Tuesday, September 25, 2012

Drive-by Photography

Farm Life
Old Country School
A few weeks ago I was able to get out of the house for several hours with my good friend, and fellow photographer Nathan Smith.

We drove around the countryside, like we do, just not frequently enough, just looking at things in new places, talking about our families, photography and making each other laugh constantly; in case you didn't know, Nathan is a funny guy.

We stopped at this old school house and snapped a few frames. It is a classic country school architecture that appears to still be in use, just not as a school any more.
Still in Use
Across the street is an old run down building that appears to still be use as a form of storage.

I simply loved the lines of the scene and the blinking red lights indicating a four-way stop. You don't see many of these lights any more.

Old School

Decay

Pigs in the Road

Morning Bacon

Nathan getting Pork

Babe

Such and interesting wall
Window

Mexico circa 1928
I turned back to the school for a few more frames.

The hard angles of the corner of the roof combined with the round, old school light fixture protruding into the sky really caught my eye.

I loved the rust of the light fixture itself, combined with the rustic wiring that fell out of code compliance with the still functioning light bulb.
Nathan in HDR

More Decay
Caboose





I turned my attention to the old rustic building once again.

The detail in the old wood was simply stunning to my eye.

In addition to the wood, the ground cover and the window and doorway were attention grabbers.

All in all this was a great first stop.







Then we drove on into Marion, Oregon. A small unassuming town of about 15 people, and two pigs.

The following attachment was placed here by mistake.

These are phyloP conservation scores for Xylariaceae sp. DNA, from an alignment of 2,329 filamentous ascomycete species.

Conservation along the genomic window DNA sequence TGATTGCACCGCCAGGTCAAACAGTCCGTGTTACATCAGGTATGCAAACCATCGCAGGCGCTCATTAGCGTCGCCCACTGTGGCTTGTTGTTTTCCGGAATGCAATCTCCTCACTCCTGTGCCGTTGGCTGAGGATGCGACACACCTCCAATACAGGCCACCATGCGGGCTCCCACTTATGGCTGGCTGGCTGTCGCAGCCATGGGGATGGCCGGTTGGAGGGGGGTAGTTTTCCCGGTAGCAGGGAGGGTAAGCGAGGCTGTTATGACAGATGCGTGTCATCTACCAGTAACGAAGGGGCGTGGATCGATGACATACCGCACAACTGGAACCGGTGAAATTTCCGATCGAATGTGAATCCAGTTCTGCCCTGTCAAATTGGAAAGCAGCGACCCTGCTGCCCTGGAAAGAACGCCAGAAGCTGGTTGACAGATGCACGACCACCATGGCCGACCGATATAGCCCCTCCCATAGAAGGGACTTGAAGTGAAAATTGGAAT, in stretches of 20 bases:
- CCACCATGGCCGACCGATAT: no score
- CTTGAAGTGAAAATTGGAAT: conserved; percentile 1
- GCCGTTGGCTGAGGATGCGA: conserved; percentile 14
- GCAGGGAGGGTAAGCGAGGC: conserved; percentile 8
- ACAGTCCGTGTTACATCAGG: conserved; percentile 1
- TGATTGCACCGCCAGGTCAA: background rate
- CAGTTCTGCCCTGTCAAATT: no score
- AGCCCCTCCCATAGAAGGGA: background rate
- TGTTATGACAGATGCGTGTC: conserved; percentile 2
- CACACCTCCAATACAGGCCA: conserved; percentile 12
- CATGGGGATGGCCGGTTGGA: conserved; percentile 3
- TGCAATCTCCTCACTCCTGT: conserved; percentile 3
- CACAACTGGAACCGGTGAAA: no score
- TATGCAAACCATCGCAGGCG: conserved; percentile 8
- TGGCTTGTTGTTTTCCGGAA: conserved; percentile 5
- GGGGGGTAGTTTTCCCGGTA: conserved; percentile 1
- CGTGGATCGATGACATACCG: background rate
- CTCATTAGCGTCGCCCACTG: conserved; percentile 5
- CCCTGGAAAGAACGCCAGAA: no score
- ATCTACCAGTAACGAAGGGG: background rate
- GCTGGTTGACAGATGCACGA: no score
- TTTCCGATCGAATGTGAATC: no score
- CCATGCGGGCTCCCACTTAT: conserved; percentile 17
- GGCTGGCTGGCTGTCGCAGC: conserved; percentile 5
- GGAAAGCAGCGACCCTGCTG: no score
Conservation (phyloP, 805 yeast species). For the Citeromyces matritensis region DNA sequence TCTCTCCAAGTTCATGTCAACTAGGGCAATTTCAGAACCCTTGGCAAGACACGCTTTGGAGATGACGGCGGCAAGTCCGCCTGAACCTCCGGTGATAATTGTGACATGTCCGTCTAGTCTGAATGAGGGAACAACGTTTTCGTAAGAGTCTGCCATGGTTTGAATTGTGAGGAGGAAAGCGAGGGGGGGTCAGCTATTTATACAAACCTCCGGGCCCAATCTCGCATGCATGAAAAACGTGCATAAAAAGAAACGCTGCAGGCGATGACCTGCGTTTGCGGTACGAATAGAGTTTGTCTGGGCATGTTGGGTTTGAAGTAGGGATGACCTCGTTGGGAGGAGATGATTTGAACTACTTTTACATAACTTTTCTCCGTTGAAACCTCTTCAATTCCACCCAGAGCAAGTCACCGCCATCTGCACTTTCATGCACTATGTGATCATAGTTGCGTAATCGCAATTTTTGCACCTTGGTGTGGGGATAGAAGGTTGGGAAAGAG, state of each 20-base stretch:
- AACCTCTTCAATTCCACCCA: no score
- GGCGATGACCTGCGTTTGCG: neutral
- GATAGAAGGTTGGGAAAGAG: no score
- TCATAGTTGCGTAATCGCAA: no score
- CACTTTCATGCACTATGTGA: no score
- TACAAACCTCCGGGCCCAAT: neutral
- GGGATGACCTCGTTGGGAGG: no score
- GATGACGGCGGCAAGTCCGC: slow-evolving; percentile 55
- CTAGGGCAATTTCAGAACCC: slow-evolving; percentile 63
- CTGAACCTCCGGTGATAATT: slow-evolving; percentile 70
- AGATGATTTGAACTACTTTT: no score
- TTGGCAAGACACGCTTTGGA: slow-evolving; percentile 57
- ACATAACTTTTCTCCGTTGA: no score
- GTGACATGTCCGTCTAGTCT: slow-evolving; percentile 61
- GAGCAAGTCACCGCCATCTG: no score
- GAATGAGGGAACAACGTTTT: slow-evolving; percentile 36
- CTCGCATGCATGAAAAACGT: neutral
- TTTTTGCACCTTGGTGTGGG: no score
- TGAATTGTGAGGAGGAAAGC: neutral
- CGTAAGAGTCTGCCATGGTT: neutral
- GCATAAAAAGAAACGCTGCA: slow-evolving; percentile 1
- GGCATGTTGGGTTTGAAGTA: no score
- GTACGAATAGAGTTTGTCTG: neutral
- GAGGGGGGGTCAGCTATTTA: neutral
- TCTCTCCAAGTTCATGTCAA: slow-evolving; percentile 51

We take a random turn to head up a dead end road at the top of Marion Hill.

We drove past an old man walking his dog, uphill.

We come around a corner and there are two pigs standing in the middle of the road. Random. Two pigs, middle of nowhere, in the middle of the road.

Nathan and I get out of the car and start shooting and laughing about the absurd randomness of the situation.


The pigs were very friendly.

They walked up on us like we had been feeding every day of their lives.

They sniffed us, rubbed up against us.

A man drove by in his truck, obviously amused at seeing two grown men with cameras in their hands laughing about the pigs in the road.

He stopped long enough to chuckle, "Careful, them pigs might eat ya." And he drove off.





I had to get the obligatory photo of a photographer taking a photo.

So to the right, Nathan crouched down, keeping his distance, and captured his photo of morning pork.

We were both a little leery of the pigs at first. My exposure to pigs has been limited in my life, so I don't know their behavior well and I have been left with what I have seen in television shows at my pork-knowledge-base, which has been pigs being used to devour dead bodies.

Part of me actually thought, "I wonder if they ate their owners and that is why they are free."



But after some time, I got comfortable with them, and they with me.

Pigs are pretty cool animals. They allowed me to pet them, they sniffed me, tried to nibble at my clothes and for the most part didn't care that we were in their turf.

Neither charged like wild boars.

Neither actually ate into our flesh.

They were just hanging out and stopped in to say hello when we go out of the car.



We then jumped in the car and didn't stop until we arrived in Scio, Oregon.

Well, there was one stop or two stops; a garage sale and a cemetary in Jefferson.

One of the first things Nathan did upon our arrival in Scio was take a photo of a wall.


I know, what you might be thinking. A wall? There was some really cool textures on that wall.

This is much of what many of Nathan and my outings are like. Just random findings along the roadways of Oregon.

We don't always find gold, but we can almost always find a texture or two.

After photographing Nathan photographing a wall, I turned to the architecture of the building.

Very cool windows, doors, chimneys and odds spaces full of decay and debris.

The photo to the right is of some of the debris. It was a random little room that has long since been abandoned.

Add caption
Below is more photos of the little town of Scio. A quaint little town with some fantastic and fun photo opportunities.
Nothing New















Gettin' is Gone

1 comment:

Matt Dillon said...

Interesting story. Sounds like fun was had.